Hijab and the Priorities of our Society
“Our eyes shed tears and our hearts are filled with grief, but we do not say anything except that by which Allah is pleased.”
The dead body, wrapped in a white sheet, was lowered in the grave, and a mound of earth was piled on the top. People silently stood as the Imam announced, in deep funereal tones, the passing of another person into the void. They discussed the short term of life. They had been visitors for too long.
This time it was a Muslim lady, whose soul had deserted her body, to escape the torment of suffering at the hands of the ‘peacekeepers.’ She had been mercilessly stabbed to death for wearing the Hijab in Germany. Filing a law suit against her abusive neighbor who had been ridiculing her for wearing the Hijab, she only invited her own death. She had been derided, ridiculed and abused, and now when she knocked at the doors of justice, the dagger of fate ended the rhythmic beats of her heart by stabbing her. Standing in front of the jury, just as she began to explain her issue, she was stabbed by her assassin. Her husband, trying to fulfill the duty of protection his bond with her required of him, stepped forward to save her, only to be stopped short by the piercing bullets of the sentry that ‘accidently’ injured him. And in the midst of this fray, her three-year old son cried, his heart-rending screams echoing through the vast hallway, where the peacekeepers sat in relative silence, quietly witnessing the scene that was being performed on the stage of justice.
In 1993, the UN human rights commission issued a report in favor of freedom of expression and opinion. Violation of the basic right reserved by every human being to express oneself in any manner one finds suitable to ones taste or interest is a serious crime and is punishable by the law. However, despite the UN’s prerogative, France, a member of the Security Council, banned Hijab as this article of clothing was a hurdle in the way of ‘free eye-contact’, which in France is deemed the commonest way of ‘effective communication and understanding.’
Medical sciences have proven that the human senses, the vital elements that form the core essence of our being, in different ways arouse the instinctual desire of sex in members of both genders, especially males, when in physical or a-incarnate contact with the opposite gender. Keeping this point in view, it is somewhat of a surprise to find that ‘modern’ civilizations advocate eye contact and promiscuous intermingling- hence the sense of ’touch’- that can be interpreted as being the major causes of ‘unrestrained and illicit sex activities and sexual harassment.’
Keeping all these points in mind, and the fact that freedom of expression is one of the basic human rights, one can safely proclaim that behavior of the ‘civilized’ modern world is far from being civilized. Today Muslim women are discriminated against because of the Hijab they wear. People are of the opinion that women wearing the Hijab carry a bomb effectively concealed by a headscarf, leading to that slight bulge on the top. And while some receptive minds think differently, the masses seem to think that women wearing Hijab are terrorists. This can be considered true on the grounds that Muslim men and women are searched thoroughly on all major American airports. Our psyche is somewhat like this: whenever you turn into an alley and see a Hijabi coming towards, you back off, afraid that she might take you out next.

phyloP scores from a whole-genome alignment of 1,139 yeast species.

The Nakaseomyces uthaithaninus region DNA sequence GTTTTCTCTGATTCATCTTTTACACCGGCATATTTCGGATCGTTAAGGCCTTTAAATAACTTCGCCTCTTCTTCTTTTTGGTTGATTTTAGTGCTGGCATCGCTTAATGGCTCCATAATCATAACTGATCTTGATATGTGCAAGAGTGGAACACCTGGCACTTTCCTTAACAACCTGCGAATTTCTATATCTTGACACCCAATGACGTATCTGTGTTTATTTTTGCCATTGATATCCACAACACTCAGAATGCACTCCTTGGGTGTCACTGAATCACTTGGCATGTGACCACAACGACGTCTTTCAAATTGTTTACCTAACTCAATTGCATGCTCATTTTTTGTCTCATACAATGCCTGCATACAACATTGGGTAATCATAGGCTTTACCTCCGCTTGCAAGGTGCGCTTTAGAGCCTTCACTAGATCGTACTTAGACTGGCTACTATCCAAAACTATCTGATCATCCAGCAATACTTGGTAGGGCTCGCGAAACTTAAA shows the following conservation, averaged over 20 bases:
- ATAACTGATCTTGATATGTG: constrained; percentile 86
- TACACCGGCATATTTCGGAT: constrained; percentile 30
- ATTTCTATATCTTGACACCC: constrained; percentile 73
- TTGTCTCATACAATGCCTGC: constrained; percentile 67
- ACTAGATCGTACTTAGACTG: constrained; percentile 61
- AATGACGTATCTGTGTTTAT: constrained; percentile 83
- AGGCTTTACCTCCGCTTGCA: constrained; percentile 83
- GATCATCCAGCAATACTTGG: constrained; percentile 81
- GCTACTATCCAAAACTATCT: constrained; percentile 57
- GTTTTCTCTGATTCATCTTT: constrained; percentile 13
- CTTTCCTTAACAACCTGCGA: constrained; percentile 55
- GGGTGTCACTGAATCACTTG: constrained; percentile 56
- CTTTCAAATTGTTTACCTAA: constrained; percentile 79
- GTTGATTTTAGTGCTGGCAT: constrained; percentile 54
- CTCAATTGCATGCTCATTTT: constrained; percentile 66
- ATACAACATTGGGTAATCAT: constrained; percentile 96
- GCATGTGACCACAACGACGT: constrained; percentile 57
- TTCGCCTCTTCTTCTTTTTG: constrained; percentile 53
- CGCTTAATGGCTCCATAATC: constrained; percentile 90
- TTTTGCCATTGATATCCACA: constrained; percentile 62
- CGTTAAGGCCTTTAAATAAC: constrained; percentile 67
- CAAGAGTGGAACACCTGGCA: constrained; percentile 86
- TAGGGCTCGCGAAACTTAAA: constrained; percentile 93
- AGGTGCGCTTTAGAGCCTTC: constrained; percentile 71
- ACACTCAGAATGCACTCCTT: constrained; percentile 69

The major contributing factor behind this kind of behavior is our media’s living-on-the-edge-of-backwardness attitude. Since the 9/11, the media has gone berserk, ranting about how Muslims, especially women who wear the Hijab are actually terrorists seeking to usurp the rule of ‘freedom’ and ‘justice’. And it doesn’t stop here. According to media reports, Islam is “seeking to curb freedom of thought and expression women enjoy nowadays.” What a striking contradiction, the people who call us oppressors and terrorists ban Hijab, a mode of expression common to a social and religious societal group in their country?
On an average basis, Muslim women wearing the Hijab and working in the US are less vulnerable to ‘sexual harassment’ that is a common complaint launched by women who don ‘un-modest’ clothes. Working women often complain that they are being used as ‘sex objects’ under the ‘pristine blanket’ of ‘freedom of expression.’
The Hijab has remained the bone of contention for several years without any legal, logical or sophisticated cause. It’s high time that we learn to respect what is ours and other people’s right; freedom of thought and expression. If the world can accept anything from bikini-clad Coney Island chorus girls to heavily draped Christian nuns, why not a Muslim woman wearing the Hijab?